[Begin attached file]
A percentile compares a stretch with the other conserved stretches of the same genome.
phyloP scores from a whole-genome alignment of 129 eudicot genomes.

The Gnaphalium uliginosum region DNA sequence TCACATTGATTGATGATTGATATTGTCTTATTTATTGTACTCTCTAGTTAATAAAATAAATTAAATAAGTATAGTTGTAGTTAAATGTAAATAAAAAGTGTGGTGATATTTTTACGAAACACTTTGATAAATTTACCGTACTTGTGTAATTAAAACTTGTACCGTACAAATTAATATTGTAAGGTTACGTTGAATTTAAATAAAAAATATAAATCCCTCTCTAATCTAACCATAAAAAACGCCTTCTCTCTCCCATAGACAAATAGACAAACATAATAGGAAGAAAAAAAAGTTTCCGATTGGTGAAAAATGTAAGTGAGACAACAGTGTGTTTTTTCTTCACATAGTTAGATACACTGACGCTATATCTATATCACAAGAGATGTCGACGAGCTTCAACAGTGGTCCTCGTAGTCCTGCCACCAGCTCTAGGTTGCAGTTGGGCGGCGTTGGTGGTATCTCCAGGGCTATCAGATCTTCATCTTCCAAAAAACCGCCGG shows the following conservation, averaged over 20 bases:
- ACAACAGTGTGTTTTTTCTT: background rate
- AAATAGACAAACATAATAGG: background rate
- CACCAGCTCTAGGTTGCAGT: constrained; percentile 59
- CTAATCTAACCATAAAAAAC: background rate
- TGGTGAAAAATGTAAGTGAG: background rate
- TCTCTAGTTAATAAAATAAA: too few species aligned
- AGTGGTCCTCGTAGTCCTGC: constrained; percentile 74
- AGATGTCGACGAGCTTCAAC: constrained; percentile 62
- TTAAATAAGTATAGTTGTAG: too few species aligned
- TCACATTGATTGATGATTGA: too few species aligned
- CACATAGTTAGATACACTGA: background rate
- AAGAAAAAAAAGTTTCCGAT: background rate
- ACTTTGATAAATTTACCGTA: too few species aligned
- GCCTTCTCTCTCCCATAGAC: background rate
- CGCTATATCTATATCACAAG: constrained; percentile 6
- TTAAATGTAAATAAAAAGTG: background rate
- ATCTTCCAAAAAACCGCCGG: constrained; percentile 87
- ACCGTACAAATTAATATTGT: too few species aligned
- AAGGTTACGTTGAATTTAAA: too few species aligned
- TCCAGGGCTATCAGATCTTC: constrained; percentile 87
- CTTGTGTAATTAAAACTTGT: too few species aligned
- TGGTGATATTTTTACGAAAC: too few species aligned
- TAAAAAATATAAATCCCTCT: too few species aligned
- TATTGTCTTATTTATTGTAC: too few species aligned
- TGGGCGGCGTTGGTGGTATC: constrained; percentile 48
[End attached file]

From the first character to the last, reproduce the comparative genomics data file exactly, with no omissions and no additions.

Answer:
A percentile compares a stretch with the other conserved stretches of the same genome.
phyloP scores from a whole-genome alignment of 129 eudicot genomes.

The Gnaphalium uliginosum region DNA sequence TCACATTGATTGATGATTGATATTGTCTTATTTATTGTACTCTCTAGTTAATAAAATAAATTAAATAAGTATAGTTGTAGTTAAATGTAAATAAAAAGTGTGGTGATATTTTTACGAAACACTTTGATAAATTTACCGTACTTGTGTAATTAAAACTTGTACCGTACAAATTAATATTGTAAGGTTACGTTGAATTTAAATAAAAAATATAAATCCCTCTCTAATCTAACCATAAAAAACGCCTTCTCTCTCCCATAGACAAATAGACAAACATAATAGGAAGAAAAAAAAGTTTCCGATTGGTGAAAAATGTAAGTGAGACAACAGTGTGTTTTTTCTTCACATAGTTAGATACACTGACGCTATATCTATATCACAAGAGATGTCGACGAGCTTCAACAGTGGTCCTCGTAGTCCTGCCACCAGCTCTAGGTTGCAGTTGGGCGGCGTTGGTGGTATCTCCAGGGCTATCAGATCTTCATCTTCCAAAAAACCGCCGG shows the following conservation, averaged over 20 bases:
- ACAACAGTGTGTTTTTTCTT: background rate
- AAATAGACAAACATAATAGG: background rate
- CACCAGCTCTAGGTTGCAGT: constrained; percentile 59
- CTAATCTAACCATAAAAAAC: background rate
- TGGTGAAAAATGTAAGTGAG: background rate
- TCTCTAGTTAATAAAATAAA: too few species aligned
- AGTGGTCCTCGTAGTCCTGC: constrained; percentile 74
- AGATGTCGACGAGCTTCAAC: constrained; percentile 62
- TTAAATAAGTATAGTTGTAG: too few species aligned
- TCACATTGATTGATGATTGA: too few species aligned
- CACATAGTTAGATACACTGA: background rate
- AAGAAAAAAAAGTTTCCGAT: background rate
- ACTTTGATAAATTTACCGTA: too few species aligned
- GCCTTCTCTCTCCCATAGAC: background rate
- CGCTATATCTATATCACAAG: constrained; percentile 6
- TTAAATGTAAATAAAAAGTG: background rate
- ATCTTCCAAAAAACCGCCGG: constrained; percentile 87
- ACCGTACAAATTAATATTGT: too few species aligned
- AAGGTTACGTTGAATTTAAA: too few species aligned
- TCCAGGGCTATCAGATCTTC: constrained; percentile 87
- CTTGTGTAATTAAAACTTGT: too few species aligned
- TGGTGATATTTTTACGAAAC: too few species aligned
- TAAAAAATATAAATCCCTCT: too few species aligned
- TATTGTCTTATTTATTGTAC: too few species aligned
- TGGGCGGCGTTGGTGGTATC: constrained; percentile 48